India Visit Leaves Officials for Last Day

By Glenn Kessler
Washington Post Staff Writer
Sunday, July 19, 2009

MUMBAI, India, July 18 -- Secretary of State Hillary Rodham Clinton reached out to the full spectrum of Indian society Saturday, sharing petits fours with corporate titans, including a man building a $1 billion home, and later munching nuts with rural women who embroider clothing for just dollars a day.

Clinton, on her first full day of a three-day tour of India, also participated in a nationally televised town hall discussion on education with Bollywood star Aamir Khan and paid tribute to the more than 170 victims of a three-day terrorist siege here last November. In a rarity for a secretary of state, she is not due to meet with any Indian officials until the last day of her visit, when she hopes to announce agreements that could lead to military and nuclear deals.

Before leaving Washington, Clinton gave a speech in which she said the United States seeks to build a "multi-partner world," including contacts with nongovernmental groups and individuals that could make a difference. The trip to India, which she dubbed "a global power," is intended to be a manifestation of that approach.

Clinton, the most senior Obama administration official to visit India, is taking the unusual step of not stopping in Pakistan, India's antagonist and a longtime U.S. ally. Her predecessors almost always balanced a visit to New Delhi with a stop in Islamabad, but the Obama administration wants to demonstrate that the relationship with India stands on its own and is no longer tied to Pakistan. Even so, Indian reporters peppered Clinton with questions about Pakistan.

Even flying first to Mumbai, the financial center of India, rather than to the capital, New Delhi, sent a message. Clinton is spending two nights at the Taj Mahal Palace & Tower hotels, the architectural landmark of Moorish, Oriental and Florentine accents that was one of the targets of the devastating terrorist attack, in what she told an Indian television network was intended as "a rebuke to the terrorists."

Shrugging off security concerns from Mumbai police, Clinton gave a news conference on an outside poolside terrace that was once scattered with bodies. Parts of the hotel are still under reconstruction; Clinton met with the business leaders in a banquet area that had been recently reopened.

Clinton also held a private ceremony with about a dozen staff members from the Taj and another hotel that was attacked, the Oberoi Trident. One of the attendees was Taj General Manager Karambir Kang, who lost his wife and two children during the attack.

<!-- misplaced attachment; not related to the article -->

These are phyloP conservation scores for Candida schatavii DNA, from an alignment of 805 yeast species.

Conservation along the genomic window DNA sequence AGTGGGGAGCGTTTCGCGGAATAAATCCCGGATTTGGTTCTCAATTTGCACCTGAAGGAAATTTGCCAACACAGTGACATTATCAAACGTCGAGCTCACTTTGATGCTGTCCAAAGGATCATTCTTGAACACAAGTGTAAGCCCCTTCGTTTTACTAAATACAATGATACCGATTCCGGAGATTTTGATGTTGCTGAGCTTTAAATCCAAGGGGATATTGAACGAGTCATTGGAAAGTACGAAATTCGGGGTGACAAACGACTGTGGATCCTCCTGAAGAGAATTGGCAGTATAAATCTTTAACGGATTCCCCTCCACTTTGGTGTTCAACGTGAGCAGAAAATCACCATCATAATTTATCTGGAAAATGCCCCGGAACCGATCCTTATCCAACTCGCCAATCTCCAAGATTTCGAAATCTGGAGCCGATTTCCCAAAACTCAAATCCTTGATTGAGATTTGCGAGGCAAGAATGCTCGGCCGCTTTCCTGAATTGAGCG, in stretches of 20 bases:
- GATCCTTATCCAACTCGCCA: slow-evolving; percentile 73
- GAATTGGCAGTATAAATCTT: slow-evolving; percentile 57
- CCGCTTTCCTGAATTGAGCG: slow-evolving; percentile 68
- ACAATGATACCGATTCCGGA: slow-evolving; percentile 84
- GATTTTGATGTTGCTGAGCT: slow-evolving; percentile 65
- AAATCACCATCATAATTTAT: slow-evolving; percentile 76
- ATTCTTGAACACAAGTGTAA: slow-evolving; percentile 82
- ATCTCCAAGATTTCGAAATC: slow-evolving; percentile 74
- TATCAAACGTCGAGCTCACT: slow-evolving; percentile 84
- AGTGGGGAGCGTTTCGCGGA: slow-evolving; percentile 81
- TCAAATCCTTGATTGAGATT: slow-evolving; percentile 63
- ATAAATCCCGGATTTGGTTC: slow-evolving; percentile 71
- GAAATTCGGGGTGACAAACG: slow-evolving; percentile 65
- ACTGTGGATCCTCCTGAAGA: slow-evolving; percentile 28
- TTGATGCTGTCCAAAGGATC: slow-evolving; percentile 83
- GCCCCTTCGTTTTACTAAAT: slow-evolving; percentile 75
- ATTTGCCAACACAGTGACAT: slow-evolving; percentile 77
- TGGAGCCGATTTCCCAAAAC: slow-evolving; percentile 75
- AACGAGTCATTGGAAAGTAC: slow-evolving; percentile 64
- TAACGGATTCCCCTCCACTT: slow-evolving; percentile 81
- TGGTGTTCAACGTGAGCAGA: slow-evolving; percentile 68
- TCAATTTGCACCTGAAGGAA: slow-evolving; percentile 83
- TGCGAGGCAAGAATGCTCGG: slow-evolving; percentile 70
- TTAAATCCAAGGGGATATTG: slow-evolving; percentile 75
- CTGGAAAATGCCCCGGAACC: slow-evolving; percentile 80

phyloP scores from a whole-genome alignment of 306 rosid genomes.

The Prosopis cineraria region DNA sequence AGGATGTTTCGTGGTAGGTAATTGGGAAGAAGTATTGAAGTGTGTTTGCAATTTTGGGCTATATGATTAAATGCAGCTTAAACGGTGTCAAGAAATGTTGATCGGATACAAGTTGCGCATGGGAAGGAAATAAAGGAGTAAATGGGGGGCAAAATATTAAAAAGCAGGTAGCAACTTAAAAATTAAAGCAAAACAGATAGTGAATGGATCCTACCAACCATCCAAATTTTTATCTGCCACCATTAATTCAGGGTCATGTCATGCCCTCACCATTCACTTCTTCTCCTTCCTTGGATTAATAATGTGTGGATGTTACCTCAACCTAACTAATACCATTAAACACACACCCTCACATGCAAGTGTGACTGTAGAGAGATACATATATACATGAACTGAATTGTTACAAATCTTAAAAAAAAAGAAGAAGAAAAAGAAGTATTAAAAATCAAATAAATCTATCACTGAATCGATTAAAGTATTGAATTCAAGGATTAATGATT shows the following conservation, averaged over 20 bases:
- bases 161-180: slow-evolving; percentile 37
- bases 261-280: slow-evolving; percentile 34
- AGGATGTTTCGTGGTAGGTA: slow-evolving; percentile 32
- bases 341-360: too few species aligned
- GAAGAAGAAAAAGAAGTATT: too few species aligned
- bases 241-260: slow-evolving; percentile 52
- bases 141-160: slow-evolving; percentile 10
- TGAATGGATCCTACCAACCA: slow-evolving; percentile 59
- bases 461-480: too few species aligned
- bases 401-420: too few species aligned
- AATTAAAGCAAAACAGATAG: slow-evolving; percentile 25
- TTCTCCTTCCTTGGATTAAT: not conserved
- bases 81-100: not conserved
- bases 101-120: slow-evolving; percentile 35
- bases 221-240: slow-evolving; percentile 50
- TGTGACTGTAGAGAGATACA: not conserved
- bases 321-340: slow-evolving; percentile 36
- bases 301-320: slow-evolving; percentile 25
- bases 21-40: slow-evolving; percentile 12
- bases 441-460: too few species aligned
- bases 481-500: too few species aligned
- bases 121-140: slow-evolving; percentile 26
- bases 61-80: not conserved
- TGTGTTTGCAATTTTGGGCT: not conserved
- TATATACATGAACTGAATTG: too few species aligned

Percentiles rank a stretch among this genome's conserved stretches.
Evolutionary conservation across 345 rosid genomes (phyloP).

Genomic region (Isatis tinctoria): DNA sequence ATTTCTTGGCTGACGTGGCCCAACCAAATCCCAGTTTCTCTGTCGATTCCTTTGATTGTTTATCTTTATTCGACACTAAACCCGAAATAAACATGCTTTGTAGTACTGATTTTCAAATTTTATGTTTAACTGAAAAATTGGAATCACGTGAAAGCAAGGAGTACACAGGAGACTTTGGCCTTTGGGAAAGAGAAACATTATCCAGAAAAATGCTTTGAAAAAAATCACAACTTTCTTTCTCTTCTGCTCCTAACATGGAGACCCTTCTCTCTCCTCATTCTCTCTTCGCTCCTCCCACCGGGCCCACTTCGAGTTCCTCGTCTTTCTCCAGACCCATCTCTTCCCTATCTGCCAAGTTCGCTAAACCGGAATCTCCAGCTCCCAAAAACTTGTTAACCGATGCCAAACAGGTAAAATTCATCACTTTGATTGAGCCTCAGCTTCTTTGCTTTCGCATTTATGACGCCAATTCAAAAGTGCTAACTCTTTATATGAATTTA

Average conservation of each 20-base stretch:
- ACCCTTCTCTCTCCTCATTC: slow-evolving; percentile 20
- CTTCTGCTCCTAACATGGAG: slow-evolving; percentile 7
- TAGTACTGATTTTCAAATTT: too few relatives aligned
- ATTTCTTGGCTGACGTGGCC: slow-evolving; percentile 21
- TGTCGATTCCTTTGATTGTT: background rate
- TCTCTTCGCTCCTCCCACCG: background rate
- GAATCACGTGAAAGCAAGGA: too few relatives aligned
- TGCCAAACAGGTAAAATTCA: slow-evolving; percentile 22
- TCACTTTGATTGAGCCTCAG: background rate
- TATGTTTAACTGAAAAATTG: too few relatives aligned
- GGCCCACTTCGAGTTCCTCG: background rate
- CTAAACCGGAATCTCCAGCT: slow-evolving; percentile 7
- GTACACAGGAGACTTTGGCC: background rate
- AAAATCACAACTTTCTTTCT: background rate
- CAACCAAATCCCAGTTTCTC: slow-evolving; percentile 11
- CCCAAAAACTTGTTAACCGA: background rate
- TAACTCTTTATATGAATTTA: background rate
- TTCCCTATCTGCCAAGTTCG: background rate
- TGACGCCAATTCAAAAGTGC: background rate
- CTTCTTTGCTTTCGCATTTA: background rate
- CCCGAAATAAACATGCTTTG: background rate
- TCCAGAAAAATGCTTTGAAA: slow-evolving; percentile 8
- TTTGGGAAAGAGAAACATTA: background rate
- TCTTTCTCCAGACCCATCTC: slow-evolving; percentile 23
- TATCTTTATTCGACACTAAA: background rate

"Americans share a solidarity with this city and nation," Clinton wrote in the hotel's memorial book. "Both our people have experienced the senseless and searing effects of violent extremism."

Clinton, making her first overseas trip since she broke her right elbow last month, was lively and animated all day, even during the education event, in which she sounded more like a secretary of education. Clinton tossed off statistics, such as the amount of money teachers spend on school supplies, as several of her top aides dozed in the audience.

The nine business leaders were almost evenly divided between women and men. They included Mukesh Ambani, the head of Reliance Industries, one of the world's richest men; he is building a 27-story, 400,000-square-foot house here. Clinton and the business executives animatedly discussed education, health care, micro credit and cooperation between Indian and American universities.

At one point, Ambani called for setting up joint institutions between the United States and India to develop clean technology. He noted that, with help, India could emerge at the forefront as rapidly as it embraced mobile phones.

"What we have is exactly what happened in the telecommunication revolution," he said. "Because of technology, we are able to leapfrog India to 500 million cellphones in nine years."

Clinton was so delighted with the analogy that she repeated it twice at public events during the day.

The meeting with the rural women, affiliated with the 1.1 million-member Self Employed Women's Association (SEWA), was a reunion of sorts for Clinton. She became aware of the group during a trip to India as first lady in 1995. Guuribden Brahman, one of the women Clinton met 14 years ago, presented her with a deep red, hand-embroidered runner, an 80-year-old family heirloom. Brahman had received it from her mother for her wedding trousseau.

SEWA organizes poor weavers, farmers and craftsmen throughout South Asia, persuading them to save as little as a dime a month, which is pooled together to build up capital to provide micro loans for looms and other equipment. Clinton lauded the organization, saying, "We simply will not make progress in our world if we leave women behind."

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